ZEC has categorically stated that these will not be announced until all the 60 elected Senate seat results have been announced. Nothing in the Electoral law dictates this sequence. But at this stage ZEC attributes the delay to the verification of the figures returned by the constituencies and having them agreed by the relevant parties.

    Deadline for Announcement of Results: There is no specific legal deadline, but lawyers have opined that ZEC has a duty to act with reasonable speed. The MDC have applied to the High Court for an order obliging ZEC to announce the result promptly.

    In the Event of a Run Off

    The Electoral Act requires a run-off to be held within 21 days “after the previous election”. Legal opinion is divided on whether this means 21 days after polling day or 21 days after ZEC’s announcement of the result. The ZEC position given by the PRO department is that it dates from polling day.

    It has been suggested that the 21 day deadline may be extended by regulations made under the Presidential Powers (Temporary Measures) Act. The Act is wide enough to permit this.

    Election petitions

    An unsuccessful candidate wishing to challenge an election result has the right to lodge an election petition with the Electoral Court. An election petition must be lodged promptly:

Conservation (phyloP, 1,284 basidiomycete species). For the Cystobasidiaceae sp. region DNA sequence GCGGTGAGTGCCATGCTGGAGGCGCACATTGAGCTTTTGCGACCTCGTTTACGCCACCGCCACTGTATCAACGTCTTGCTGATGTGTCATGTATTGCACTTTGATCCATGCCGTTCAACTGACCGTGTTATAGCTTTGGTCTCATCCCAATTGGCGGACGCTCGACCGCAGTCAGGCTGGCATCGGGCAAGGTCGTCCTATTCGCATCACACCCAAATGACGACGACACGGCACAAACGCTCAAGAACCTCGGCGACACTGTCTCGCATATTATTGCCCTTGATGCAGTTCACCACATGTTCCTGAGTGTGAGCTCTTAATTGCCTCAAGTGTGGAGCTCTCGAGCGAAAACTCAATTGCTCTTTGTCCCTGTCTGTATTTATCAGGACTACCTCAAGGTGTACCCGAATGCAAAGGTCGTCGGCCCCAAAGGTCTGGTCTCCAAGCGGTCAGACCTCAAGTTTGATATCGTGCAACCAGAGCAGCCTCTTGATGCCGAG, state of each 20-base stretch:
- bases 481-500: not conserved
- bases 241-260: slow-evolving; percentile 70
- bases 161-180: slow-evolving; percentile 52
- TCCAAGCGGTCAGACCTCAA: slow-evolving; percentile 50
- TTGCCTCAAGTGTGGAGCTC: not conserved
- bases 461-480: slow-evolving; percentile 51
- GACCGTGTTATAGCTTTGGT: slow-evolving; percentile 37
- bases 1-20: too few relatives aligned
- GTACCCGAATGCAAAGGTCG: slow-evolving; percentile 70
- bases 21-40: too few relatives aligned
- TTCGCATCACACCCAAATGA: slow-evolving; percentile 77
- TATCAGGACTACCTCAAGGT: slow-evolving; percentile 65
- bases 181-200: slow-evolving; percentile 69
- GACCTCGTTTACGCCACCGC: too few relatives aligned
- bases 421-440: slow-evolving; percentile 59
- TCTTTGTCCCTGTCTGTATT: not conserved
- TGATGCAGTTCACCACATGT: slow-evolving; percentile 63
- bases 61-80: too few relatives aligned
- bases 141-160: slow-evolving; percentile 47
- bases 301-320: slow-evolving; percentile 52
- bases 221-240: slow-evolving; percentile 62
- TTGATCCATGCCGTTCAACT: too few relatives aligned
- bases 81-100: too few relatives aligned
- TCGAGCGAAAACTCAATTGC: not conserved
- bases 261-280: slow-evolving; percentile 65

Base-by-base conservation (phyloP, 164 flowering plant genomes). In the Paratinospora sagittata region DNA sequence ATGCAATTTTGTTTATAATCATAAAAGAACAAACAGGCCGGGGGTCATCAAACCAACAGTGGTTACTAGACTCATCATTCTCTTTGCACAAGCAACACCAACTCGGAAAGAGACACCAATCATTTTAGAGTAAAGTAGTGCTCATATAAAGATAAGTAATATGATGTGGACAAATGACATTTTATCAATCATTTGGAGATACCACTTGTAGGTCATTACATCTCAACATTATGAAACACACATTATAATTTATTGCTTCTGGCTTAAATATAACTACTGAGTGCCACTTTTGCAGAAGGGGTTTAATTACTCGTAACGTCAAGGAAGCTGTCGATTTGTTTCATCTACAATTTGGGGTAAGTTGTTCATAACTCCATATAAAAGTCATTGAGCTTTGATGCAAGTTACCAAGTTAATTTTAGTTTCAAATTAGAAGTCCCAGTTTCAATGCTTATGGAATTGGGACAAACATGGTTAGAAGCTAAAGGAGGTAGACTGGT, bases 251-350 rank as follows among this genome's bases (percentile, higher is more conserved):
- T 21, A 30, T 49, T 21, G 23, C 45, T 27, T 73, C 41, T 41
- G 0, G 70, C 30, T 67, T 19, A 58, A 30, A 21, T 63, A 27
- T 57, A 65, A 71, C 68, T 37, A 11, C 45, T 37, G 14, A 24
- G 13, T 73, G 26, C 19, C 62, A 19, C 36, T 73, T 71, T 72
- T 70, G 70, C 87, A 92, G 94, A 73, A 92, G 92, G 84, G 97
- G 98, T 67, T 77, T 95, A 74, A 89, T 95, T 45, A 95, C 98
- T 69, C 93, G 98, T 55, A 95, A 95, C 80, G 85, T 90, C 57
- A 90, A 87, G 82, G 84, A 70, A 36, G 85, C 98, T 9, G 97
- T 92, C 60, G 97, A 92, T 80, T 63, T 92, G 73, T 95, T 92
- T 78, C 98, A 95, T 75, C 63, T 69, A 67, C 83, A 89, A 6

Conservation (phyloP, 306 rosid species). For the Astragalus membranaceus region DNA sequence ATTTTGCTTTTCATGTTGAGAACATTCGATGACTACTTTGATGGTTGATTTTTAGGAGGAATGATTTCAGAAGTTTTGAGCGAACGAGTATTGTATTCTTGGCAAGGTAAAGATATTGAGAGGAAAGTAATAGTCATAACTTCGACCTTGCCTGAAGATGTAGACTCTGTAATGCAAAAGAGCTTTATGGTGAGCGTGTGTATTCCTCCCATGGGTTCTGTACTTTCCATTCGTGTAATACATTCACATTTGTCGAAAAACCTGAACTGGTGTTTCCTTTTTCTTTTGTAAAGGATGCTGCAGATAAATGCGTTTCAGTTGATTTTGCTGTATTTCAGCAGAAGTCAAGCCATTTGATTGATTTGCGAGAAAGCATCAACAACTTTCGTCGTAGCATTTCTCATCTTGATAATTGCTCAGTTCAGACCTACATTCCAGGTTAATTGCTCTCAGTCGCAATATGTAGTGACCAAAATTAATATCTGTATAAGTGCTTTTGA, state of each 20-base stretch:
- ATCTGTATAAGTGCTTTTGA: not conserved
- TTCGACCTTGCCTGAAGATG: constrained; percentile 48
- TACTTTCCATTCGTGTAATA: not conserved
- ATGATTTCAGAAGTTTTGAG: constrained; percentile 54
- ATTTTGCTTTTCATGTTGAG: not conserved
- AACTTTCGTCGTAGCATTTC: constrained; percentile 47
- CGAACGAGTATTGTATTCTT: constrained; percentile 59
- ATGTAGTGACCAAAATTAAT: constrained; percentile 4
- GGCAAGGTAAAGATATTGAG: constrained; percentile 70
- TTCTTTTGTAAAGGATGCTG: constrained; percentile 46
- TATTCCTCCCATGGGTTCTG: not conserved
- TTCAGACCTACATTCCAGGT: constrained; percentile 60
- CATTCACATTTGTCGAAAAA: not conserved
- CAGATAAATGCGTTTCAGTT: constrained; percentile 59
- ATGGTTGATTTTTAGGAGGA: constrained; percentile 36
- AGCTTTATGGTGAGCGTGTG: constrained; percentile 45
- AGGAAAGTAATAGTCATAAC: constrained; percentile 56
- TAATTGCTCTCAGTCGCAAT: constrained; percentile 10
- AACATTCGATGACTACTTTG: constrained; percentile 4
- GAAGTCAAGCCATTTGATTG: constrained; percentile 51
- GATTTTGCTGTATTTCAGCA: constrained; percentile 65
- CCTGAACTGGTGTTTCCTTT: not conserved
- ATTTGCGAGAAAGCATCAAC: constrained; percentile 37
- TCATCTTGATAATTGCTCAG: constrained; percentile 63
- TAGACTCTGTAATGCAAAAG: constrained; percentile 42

- within 30 days of the end of the election period in the case of the Presidential election [Ref: Electoral Act, section 111(1)]

    - within 14 days of the end of the election period in the case of a Senate, House of Assembly or Council election [Ref: Electoral Act, sections 168(2) and 133]

    For the Presidential election the “election period” ends with the declaration of the winning candidate. For the House of Assembly and Senate elections, it ends with the official declaration of the last constituency result [i.e. the last declaration at constituency level by the constituency elections officer on the spot, not the last ZEC Command Centre announcement]. For Council elections itends with the official declaration of the last ward result for the Council concerned. [Ref: Electoral Act, section 4, definition of “election period”.]

    The Electoral court has no discretion to accept a late petition.

    An election petition must be dealt with and decided promptly. The Electoral Court must hand down its decision within 6 months of a petition being lodged [section 182 of the Electoral Act]. Its decision on a question of fact is final, i.e., there can be no appeal. Its decision on a question of law may, however, be taken on appeal to the Supreme Court, and the Supreme Court must hand down its decision within 6 months [Ref: Electoral Act, section 173].

    Issues of government pending results

    President: the incumbent President remains President until the winner of the Presidential election assumes office [i.e. takes the oaths of loyalty and of office - which must happen on the day he is declared the winner of the poll or within 48 hours thereafter].

    Vice Presidents and Ministers: these are still in office, even those who have not won seats as MPs or Senators. They will go out of office if a new President assumes office.

    Parliament: the old Parliament was dissolved on the 28th March [the day before polling day]. The new Parliament will meet on a day to be fixed by the next President by proclamation in the Government Gazette, which must be within 180 days after the 28th March.